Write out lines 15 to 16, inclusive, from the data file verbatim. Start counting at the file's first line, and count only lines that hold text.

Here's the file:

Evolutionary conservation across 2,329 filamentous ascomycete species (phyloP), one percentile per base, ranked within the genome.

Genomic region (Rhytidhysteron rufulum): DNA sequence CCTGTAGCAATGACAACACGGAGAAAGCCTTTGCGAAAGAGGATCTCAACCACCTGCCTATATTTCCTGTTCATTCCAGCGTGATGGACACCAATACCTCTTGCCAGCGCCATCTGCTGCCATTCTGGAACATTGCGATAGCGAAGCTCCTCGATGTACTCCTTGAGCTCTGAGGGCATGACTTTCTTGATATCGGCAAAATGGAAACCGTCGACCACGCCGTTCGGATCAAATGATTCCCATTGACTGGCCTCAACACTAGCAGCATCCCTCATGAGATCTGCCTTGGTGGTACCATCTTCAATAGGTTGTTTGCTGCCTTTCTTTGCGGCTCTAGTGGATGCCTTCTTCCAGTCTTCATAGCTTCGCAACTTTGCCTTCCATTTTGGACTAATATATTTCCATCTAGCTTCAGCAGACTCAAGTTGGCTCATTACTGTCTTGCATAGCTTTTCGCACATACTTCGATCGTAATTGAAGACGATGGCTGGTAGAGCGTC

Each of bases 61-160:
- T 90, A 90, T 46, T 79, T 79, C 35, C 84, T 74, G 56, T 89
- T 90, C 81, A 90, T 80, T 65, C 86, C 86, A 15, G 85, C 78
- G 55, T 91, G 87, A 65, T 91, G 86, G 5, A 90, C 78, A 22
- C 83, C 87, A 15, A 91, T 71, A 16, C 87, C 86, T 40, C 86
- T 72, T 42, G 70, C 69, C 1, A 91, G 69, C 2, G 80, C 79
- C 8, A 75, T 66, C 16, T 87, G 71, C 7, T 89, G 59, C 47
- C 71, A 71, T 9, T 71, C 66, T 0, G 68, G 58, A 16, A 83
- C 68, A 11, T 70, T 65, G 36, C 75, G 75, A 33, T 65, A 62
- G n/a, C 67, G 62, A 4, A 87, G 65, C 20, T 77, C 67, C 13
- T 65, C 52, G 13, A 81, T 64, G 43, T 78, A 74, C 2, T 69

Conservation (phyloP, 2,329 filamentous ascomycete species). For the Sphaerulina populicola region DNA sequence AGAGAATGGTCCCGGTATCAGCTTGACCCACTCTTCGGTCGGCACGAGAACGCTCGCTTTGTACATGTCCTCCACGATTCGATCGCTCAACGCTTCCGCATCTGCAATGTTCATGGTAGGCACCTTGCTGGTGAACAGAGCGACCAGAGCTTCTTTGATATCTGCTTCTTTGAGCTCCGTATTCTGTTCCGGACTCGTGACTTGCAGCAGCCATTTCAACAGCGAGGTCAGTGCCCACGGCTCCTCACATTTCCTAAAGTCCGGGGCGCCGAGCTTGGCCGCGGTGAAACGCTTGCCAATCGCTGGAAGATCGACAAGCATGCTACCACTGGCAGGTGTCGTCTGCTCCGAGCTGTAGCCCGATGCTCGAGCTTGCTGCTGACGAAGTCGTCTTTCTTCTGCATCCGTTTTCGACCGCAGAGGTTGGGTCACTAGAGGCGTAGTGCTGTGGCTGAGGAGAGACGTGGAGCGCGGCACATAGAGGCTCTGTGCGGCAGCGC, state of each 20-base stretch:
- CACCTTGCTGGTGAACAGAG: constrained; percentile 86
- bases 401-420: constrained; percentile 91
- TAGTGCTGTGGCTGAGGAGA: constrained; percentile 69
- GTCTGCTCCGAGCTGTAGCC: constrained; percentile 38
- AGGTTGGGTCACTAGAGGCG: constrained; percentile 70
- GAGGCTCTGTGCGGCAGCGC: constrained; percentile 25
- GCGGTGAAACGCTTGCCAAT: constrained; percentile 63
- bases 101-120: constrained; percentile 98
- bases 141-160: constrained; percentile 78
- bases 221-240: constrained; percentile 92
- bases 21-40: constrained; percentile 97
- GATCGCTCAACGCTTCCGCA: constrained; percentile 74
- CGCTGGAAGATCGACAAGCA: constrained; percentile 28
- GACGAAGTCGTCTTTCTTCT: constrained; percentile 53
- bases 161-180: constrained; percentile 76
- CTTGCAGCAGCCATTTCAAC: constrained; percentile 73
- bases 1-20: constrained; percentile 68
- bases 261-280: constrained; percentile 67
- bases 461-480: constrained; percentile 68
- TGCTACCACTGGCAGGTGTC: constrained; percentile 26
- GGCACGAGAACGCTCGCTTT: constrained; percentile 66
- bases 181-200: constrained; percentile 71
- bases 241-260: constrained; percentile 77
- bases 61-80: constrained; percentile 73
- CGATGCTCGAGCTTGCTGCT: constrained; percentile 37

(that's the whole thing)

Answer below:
- CACCTTGCTGGTGAACAGAG: constrained; percentile 86
- bases 401-420: constrained; percentile 91